The interplay between transcription factors and microRNAs in genome-scale regulatory networks
Program in Gene Function and Expression; Program in Molecular Medicine
Medical Subject Headings
Animals; Gene Regulatory Networks; Genome; Humans; MicroRNAs; Transcription Factors
Genetics and Genomics
Metazoan genomes contain thousands of protein-coding and non-coding RNA genes, most of which are differentially expressed, i.e., at different locations, at different times during development, or in response to environmental signals. Differential gene expression is achieved through complex regulatory networks that are controlled in part by two types of trans-regulators: transcription factors (TFs) and microRNAs (miRNAs). TFs bind to cis-regulatory DNA elements that are often located in or near their target genes, while miRNAs hybridize to cis-regulatory RNA elements mostly located in the 3' untranslated region of their target mRNAs. Here, we describe how these trans-regulators interact with each other in the context of gene regulatory networks to coordinate gene expression at the genome-scale level, and discuss future challenges of integrating these networks with other types of functional networks.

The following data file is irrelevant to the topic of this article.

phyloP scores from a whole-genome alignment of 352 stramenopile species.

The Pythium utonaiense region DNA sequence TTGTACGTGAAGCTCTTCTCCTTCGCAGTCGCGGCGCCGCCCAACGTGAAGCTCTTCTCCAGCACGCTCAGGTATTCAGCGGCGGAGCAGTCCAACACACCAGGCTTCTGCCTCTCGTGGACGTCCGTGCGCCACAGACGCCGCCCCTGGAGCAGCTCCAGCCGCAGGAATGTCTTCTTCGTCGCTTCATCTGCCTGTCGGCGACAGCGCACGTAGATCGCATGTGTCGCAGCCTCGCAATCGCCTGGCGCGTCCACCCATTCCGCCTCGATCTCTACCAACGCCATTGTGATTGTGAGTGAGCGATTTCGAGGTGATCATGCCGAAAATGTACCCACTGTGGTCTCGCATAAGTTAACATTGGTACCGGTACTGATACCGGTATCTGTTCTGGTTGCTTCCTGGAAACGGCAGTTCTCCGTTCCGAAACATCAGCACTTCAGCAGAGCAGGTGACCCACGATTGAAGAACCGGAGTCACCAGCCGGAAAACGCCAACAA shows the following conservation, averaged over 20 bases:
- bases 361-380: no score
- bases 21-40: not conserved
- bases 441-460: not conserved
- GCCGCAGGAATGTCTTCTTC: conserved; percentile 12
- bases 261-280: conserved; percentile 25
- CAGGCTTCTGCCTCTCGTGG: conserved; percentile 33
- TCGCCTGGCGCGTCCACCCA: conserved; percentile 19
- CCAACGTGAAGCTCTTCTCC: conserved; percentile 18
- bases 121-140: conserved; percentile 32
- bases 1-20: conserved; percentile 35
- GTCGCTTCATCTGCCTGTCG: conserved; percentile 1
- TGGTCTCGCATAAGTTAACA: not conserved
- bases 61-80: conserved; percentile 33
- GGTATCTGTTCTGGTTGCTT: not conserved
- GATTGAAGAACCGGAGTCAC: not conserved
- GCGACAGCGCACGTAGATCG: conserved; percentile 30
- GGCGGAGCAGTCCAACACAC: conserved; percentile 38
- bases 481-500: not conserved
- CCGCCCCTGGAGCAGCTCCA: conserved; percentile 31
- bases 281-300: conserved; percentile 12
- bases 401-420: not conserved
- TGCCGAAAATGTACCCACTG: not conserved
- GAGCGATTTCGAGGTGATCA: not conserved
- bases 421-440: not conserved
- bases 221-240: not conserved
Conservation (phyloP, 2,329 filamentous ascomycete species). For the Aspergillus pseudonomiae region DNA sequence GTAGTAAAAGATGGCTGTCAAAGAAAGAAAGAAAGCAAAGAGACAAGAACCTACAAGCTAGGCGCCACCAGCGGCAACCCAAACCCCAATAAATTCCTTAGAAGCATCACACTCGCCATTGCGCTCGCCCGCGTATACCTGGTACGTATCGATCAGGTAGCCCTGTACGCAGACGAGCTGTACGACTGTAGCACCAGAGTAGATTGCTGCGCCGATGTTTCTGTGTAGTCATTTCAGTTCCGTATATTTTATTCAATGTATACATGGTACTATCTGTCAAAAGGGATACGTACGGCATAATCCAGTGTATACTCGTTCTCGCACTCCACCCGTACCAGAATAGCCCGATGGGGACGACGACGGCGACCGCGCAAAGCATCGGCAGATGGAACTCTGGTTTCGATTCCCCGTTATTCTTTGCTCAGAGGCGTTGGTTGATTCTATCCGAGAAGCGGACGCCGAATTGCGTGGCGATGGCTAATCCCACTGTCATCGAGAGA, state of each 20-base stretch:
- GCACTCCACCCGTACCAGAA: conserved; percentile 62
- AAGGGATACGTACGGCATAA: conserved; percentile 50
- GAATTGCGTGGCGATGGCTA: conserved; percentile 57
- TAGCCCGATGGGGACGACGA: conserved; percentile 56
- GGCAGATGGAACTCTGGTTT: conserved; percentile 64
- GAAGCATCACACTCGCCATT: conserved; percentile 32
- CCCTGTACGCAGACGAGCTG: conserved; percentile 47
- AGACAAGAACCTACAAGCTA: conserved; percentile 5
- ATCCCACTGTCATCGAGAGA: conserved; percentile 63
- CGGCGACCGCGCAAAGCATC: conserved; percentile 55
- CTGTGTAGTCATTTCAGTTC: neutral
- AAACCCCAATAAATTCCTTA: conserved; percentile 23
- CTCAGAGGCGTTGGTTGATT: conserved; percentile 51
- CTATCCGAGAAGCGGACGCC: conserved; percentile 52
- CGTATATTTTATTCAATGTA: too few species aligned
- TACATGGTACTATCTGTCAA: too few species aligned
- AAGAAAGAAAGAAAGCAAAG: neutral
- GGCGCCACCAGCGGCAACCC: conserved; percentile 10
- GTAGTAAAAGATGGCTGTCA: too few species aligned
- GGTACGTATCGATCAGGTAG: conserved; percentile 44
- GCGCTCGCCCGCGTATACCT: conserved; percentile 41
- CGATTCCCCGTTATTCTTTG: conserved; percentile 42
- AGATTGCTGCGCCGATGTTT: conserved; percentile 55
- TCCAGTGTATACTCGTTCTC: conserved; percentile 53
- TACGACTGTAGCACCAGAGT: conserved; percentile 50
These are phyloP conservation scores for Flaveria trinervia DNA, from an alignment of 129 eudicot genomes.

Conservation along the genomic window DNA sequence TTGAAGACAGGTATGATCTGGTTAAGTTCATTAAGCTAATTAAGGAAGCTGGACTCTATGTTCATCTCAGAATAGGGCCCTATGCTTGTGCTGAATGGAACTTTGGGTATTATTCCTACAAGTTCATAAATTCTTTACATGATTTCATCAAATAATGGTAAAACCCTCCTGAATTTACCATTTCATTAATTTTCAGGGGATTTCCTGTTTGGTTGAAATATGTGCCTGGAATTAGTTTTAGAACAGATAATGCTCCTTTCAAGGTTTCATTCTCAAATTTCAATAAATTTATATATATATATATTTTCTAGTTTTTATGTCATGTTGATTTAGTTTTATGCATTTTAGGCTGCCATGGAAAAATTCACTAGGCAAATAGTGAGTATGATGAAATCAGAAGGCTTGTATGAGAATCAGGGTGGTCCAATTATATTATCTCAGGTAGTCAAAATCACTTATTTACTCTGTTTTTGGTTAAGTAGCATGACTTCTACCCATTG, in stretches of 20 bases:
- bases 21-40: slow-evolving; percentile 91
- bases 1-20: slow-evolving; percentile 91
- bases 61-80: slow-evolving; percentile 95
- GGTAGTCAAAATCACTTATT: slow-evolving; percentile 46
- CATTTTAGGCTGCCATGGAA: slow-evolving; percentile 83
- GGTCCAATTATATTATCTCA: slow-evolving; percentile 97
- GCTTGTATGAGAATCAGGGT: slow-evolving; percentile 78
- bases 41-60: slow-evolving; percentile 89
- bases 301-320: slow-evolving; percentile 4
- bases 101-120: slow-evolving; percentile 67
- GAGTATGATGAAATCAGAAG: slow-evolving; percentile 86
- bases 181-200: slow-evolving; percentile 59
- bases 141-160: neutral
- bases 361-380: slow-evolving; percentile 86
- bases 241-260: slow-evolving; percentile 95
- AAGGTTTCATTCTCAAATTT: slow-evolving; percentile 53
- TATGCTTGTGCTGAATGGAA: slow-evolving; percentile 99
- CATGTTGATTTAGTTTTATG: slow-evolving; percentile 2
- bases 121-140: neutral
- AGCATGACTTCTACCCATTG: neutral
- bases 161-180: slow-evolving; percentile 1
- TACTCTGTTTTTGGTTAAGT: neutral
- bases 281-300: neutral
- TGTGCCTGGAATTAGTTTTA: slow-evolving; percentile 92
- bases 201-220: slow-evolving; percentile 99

Rights and Permissions
Citation: Bioessays. 2009 Apr;31(4):435-45. Link to article on publisher's site